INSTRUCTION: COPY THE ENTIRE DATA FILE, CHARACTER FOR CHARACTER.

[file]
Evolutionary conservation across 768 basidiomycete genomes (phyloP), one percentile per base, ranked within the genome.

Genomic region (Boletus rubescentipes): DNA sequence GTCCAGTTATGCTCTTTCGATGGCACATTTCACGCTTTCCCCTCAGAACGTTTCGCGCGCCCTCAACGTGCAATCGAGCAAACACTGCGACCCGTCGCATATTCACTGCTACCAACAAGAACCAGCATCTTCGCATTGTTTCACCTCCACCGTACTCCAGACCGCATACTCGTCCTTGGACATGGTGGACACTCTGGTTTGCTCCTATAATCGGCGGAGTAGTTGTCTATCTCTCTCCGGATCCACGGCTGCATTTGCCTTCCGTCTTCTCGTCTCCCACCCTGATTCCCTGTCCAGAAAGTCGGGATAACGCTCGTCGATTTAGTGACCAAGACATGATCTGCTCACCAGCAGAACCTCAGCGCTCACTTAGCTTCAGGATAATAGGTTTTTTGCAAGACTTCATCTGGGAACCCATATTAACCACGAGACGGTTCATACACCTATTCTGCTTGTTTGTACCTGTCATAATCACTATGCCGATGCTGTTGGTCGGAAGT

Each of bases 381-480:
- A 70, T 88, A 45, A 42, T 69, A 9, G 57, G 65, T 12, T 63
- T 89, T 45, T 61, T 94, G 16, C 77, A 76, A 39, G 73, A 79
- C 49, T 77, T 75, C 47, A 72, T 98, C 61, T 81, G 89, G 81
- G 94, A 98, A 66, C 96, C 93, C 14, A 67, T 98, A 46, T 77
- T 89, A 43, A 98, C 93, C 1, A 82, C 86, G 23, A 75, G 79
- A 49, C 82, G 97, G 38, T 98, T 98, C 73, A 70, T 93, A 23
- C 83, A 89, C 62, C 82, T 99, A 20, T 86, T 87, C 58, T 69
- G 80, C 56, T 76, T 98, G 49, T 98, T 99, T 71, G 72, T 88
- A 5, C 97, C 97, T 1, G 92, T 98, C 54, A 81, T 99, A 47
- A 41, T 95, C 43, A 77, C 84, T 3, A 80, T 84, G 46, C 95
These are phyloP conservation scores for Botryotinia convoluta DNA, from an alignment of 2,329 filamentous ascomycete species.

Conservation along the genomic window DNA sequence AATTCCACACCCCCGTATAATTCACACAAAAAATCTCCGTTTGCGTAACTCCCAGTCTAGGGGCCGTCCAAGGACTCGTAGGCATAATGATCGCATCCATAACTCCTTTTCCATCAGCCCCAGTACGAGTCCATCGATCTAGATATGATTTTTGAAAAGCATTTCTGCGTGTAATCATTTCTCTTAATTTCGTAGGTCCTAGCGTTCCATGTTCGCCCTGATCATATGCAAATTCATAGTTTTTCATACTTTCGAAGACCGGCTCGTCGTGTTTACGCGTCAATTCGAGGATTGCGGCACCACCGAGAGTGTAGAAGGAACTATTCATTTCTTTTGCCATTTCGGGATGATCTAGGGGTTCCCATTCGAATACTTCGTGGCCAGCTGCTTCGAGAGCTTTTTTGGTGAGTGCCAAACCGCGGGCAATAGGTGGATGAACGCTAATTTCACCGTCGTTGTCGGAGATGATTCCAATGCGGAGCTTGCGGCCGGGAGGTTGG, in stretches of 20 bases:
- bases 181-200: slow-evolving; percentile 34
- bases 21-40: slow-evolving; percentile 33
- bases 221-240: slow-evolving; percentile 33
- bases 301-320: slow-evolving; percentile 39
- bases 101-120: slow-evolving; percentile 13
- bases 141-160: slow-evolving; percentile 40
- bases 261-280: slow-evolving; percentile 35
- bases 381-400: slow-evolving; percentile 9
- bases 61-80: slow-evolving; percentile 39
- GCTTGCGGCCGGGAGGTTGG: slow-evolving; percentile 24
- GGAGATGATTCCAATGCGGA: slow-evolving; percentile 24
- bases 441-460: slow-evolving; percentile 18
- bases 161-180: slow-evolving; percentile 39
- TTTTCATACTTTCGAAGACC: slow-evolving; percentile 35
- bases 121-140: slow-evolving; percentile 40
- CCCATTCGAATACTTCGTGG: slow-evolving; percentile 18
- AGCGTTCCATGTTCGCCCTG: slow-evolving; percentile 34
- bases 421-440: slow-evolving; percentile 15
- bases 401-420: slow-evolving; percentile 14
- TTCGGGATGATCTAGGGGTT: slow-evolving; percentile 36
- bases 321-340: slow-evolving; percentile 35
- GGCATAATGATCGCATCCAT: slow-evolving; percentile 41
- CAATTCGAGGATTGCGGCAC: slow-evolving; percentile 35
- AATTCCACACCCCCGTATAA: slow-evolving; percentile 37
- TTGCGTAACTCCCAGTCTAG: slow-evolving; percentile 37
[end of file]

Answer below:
Evolutionary conservation across 768 basidiomycete genomes (phyloP), one percentile per base, ranked within the genome.

Genomic region (Boletus rubescentipes): DNA sequence GTCCAGTTATGCTCTTTCGATGGCACATTTCACGCTTTCCCCTCAGAACGTTTCGCGCGCCCTCAACGTGCAATCGAGCAAACACTGCGACCCGTCGCATATTCACTGCTACCAACAAGAACCAGCATCTTCGCATTGTTTCACCTCCACCGTACTCCAGACCGCATACTCGTCCTTGGACATGGTGGACACTCTGGTTTGCTCCTATAATCGGCGGAGTAGTTGTCTATCTCTCTCCGGATCCACGGCTGCATTTGCCTTCCGTCTTCTCGTCTCCCACCCTGATTCCCTGTCCAGAAAGTCGGGATAACGCTCGTCGATTTAGTGACCAAGACATGATCTGCTCACCAGCAGAACCTCAGCGCTCACTTAGCTTCAGGATAATAGGTTTTTTGCAAGACTTCATCTGGGAACCCATATTAACCACGAGACGGTTCATACACCTATTCTGCTTGTTTGTACCTGTCATAATCACTATGCCGATGCTGTTGGTCGGAAGT

Each of bases 381-480:
- A 70, T 88, A 45, A 42, T 69, A 9, G 57, G 65, T 12, T 63
- T 89, T 45, T 61, T 94, G 16, C 77, A 76, A 39, G 73, A 79
- C 49, T 77, T 75, C 47, A 72, T 98, C 61, T 81, G 89, G 81
- G 94, A 98, A 66, C 96, C 93, C 14, A 67, T 98, A 46, T 77
- T 89, A 43, A 98, C 93, C 1, A 82, C 86, G 23, A 75, G 79
- A 49, C 82, G 97, G 38, T 98, T 98, C 73, A 70, T 93, A 23
- C 83, A 89, C 62, C 82, T 99, A 20, T 86, T 87, C 58, T 69
- G 80, C 56, T 76, T 98, G 49, T 98, T 99, T 71, G 72, T 88
- A 5, C 97, C 97, T 1, G 92, T 98, C 54, A 81, T 99, A 47
- A 41, T 95, C 43, A 77, C 84, T 3, A 80, T 84, G 46, C 95
These are phyloP conservation scores for Botryotinia convoluta DNA, from an alignment of 2,329 filamentous ascomycete species.

Conservation along the genomic window DNA sequence AATTCCACACCCCCGTATAATTCACACAAAAAATCTCCGTTTGCGTAACTCCCAGTCTAGGGGCCGTCCAAGGACTCGTAGGCATAATGATCGCATCCATAACTCCTTTTCCATCAGCCCCAGTACGAGTCCATCGATCTAGATATGATTTTTGAAAAGCATTTCTGCGTGTAATCATTTCTCTTAATTTCGTAGGTCCTAGCGTTCCATGTTCGCCCTGATCATATGCAAATTCATAGTTTTTCATACTTTCGAAGACCGGCTCGTCGTGTTTACGCGTCAATTCGAGGATTGCGGCACCACCGAGAGTGTAGAAGGAACTATTCATTTCTTTTGCCATTTCGGGATGATCTAGGGGTTCCCATTCGAATACTTCGTGGCCAGCTGCTTCGAGAGCTTTTTTGGTGAGTGCCAAACCGCGGGCAATAGGTGGATGAACGCTAATTTCACCGTCGTTGTCGGAGATGATTCCAATGCGGAGCTTGCGGCCGGGAGGTTGG, in stretches of 20 bases:
- bases 181-200: slow-evolving; percentile 34
- bases 21-40: slow-evolving; percentile 33
- bases 221-240: slow-evolving; percentile 33
- bases 301-320: slow-evolving; percentile 39
- bases 101-120: slow-evolving; percentile 13
- bases 141-160: slow-evolving; percentile 40
- bases 261-280: slow-evolving; percentile 35
- bases 381-400: slow-evolving; percentile 9
- bases 61-80: slow-evolving; percentile 39
- GCTTGCGGCCGGGAGGTTGG: slow-evolving; percentile 24
- GGAGATGATTCCAATGCGGA: slow-evolving; percentile 24
- bases 441-460: slow-evolving; percentile 18
- bases 161-180: slow-evolving; percentile 39
- TTTTCATACTTTCGAAGACC: slow-evolving; percentile 35
- bases 121-140: slow-evolving; percentile 40
- CCCATTCGAATACTTCGTGG: slow-evolving; percentile 18
- AGCGTTCCATGTTCGCCCTG: slow-evolving; percentile 34
- bases 421-440: slow-evolving; percentile 15
- bases 401-420: slow-evolving; percentile 14
- TTCGGGATGATCTAGGGGTT: slow-evolving; percentile 36
- bases 321-340: slow-evolving; percentile 35
- GGCATAATGATCGCATCCAT: slow-evolving; percentile 41
- CAATTCGAGGATTGCGGCAC: slow-evolving; percentile 35
- AATTCCACACCCCCGTATAA: slow-evolving; percentile 37
- TTGCGTAACTCCCAGTCTAG: slow-evolving; percentile 37